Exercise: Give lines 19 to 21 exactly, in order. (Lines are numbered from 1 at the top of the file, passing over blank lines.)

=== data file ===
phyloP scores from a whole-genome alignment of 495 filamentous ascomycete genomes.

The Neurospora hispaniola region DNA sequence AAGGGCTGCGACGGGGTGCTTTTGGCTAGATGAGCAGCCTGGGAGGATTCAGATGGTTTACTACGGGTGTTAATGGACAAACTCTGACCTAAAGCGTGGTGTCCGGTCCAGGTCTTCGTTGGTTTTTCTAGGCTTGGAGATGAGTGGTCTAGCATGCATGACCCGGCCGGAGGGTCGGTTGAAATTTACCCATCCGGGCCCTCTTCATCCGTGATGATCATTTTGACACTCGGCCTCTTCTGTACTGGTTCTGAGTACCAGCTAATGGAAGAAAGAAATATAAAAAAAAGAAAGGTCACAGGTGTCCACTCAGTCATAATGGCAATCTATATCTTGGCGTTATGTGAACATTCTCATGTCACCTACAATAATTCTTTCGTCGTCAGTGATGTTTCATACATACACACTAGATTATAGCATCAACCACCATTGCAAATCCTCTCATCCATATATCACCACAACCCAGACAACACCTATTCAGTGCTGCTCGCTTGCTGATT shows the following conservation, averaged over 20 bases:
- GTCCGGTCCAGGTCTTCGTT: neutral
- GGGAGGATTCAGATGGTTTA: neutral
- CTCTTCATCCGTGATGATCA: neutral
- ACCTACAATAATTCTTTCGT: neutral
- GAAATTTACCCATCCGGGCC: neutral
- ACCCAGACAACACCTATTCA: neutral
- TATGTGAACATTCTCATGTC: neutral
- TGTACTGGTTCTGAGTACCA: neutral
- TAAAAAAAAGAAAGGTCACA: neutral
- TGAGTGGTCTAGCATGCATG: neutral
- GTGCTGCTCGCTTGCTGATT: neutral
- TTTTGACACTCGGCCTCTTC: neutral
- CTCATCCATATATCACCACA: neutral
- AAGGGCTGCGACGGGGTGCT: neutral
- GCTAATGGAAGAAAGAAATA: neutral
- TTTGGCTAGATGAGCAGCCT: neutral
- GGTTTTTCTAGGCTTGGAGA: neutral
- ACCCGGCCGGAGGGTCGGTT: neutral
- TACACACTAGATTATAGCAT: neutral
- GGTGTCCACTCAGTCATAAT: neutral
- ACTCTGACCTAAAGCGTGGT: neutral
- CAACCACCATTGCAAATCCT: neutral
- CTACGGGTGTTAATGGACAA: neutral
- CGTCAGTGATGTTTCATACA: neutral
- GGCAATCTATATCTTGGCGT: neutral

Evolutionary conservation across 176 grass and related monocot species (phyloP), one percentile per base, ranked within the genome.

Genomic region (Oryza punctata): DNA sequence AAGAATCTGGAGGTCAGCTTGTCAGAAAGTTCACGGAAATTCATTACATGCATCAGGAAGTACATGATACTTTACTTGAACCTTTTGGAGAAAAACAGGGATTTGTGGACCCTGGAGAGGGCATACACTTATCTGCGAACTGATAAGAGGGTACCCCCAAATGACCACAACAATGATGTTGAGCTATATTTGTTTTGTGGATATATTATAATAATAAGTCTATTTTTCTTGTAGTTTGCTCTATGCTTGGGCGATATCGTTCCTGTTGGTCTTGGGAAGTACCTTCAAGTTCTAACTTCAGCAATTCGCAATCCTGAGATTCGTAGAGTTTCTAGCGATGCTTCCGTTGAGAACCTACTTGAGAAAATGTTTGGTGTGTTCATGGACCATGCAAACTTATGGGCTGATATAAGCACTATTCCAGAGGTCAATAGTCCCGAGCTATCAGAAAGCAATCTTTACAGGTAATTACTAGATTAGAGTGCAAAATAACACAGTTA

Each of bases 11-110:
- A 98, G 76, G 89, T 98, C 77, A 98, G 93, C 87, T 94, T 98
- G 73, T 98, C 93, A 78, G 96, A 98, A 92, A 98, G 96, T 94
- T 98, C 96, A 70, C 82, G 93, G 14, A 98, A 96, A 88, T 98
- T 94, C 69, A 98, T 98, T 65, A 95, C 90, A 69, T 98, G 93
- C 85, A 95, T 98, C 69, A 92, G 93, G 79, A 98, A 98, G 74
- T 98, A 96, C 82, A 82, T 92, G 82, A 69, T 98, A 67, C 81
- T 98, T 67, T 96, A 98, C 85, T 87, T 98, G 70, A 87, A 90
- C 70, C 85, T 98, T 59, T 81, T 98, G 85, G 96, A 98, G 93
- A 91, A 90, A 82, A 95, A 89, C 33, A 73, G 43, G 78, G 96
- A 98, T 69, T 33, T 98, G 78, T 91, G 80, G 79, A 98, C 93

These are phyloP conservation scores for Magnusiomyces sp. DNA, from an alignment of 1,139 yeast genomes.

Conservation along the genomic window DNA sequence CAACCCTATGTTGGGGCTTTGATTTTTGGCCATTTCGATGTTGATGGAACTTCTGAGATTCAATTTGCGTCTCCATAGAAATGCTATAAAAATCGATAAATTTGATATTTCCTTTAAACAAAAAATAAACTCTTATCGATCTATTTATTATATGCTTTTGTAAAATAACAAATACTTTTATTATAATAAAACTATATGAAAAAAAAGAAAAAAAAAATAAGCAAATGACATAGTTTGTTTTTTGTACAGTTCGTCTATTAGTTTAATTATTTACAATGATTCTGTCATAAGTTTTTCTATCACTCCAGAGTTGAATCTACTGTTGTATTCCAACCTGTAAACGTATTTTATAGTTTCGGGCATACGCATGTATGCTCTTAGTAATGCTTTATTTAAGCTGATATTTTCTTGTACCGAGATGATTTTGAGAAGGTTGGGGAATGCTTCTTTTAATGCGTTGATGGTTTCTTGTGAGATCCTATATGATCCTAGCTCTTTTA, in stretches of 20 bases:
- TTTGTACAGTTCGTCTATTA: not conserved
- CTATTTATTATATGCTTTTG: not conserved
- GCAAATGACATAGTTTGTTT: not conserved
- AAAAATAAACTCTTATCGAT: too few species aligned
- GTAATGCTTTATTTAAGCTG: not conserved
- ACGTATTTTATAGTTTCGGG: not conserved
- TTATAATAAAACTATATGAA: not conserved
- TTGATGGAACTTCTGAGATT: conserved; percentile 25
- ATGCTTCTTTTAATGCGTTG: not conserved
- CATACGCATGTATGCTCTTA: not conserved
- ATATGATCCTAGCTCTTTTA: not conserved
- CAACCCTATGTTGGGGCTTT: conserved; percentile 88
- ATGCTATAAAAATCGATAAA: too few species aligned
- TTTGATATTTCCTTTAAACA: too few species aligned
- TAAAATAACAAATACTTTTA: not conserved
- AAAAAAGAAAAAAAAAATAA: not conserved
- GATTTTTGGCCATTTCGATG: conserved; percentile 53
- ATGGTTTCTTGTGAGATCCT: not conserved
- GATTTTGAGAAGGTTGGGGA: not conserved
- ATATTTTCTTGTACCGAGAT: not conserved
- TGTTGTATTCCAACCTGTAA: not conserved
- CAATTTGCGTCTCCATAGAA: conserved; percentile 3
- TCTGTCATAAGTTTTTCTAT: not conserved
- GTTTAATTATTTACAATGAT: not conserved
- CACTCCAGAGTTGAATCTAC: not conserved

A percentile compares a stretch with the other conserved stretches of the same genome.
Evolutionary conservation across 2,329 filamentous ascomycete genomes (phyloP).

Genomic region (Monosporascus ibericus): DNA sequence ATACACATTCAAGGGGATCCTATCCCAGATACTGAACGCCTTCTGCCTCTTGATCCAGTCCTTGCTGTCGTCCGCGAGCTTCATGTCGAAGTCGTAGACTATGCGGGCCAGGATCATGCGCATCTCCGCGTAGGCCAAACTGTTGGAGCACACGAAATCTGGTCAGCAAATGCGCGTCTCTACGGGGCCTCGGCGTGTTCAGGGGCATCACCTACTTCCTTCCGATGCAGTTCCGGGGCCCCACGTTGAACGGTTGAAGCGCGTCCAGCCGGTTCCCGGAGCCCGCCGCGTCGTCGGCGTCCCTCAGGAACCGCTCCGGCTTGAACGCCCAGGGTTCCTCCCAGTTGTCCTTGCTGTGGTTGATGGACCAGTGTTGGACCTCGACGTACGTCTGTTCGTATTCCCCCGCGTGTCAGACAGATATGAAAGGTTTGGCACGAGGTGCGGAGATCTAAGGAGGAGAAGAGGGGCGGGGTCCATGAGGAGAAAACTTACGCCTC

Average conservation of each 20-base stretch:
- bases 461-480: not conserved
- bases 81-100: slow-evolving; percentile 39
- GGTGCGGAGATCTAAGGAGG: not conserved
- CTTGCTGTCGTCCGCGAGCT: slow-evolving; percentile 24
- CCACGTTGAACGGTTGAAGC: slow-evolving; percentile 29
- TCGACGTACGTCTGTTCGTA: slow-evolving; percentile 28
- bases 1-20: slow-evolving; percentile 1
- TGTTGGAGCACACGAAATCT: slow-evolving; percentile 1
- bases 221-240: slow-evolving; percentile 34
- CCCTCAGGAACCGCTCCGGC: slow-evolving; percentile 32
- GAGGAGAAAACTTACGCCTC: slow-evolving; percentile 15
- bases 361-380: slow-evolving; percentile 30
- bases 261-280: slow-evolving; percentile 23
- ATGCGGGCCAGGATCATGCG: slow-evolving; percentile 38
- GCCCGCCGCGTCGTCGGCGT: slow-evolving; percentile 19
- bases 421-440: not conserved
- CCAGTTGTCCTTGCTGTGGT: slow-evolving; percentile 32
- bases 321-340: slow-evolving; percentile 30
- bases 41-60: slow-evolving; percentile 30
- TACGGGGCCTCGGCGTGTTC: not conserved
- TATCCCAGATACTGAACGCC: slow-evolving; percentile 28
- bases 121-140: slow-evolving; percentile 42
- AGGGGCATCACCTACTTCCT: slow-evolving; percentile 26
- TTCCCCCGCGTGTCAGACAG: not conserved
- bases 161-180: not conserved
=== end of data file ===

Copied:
- GGTTTTTCTAGGCTTGGAGA: neutral
- ACCCGGCCGGAGGGTCGGTT: neutral
- TACACACTAGATTATAGCAT: neutral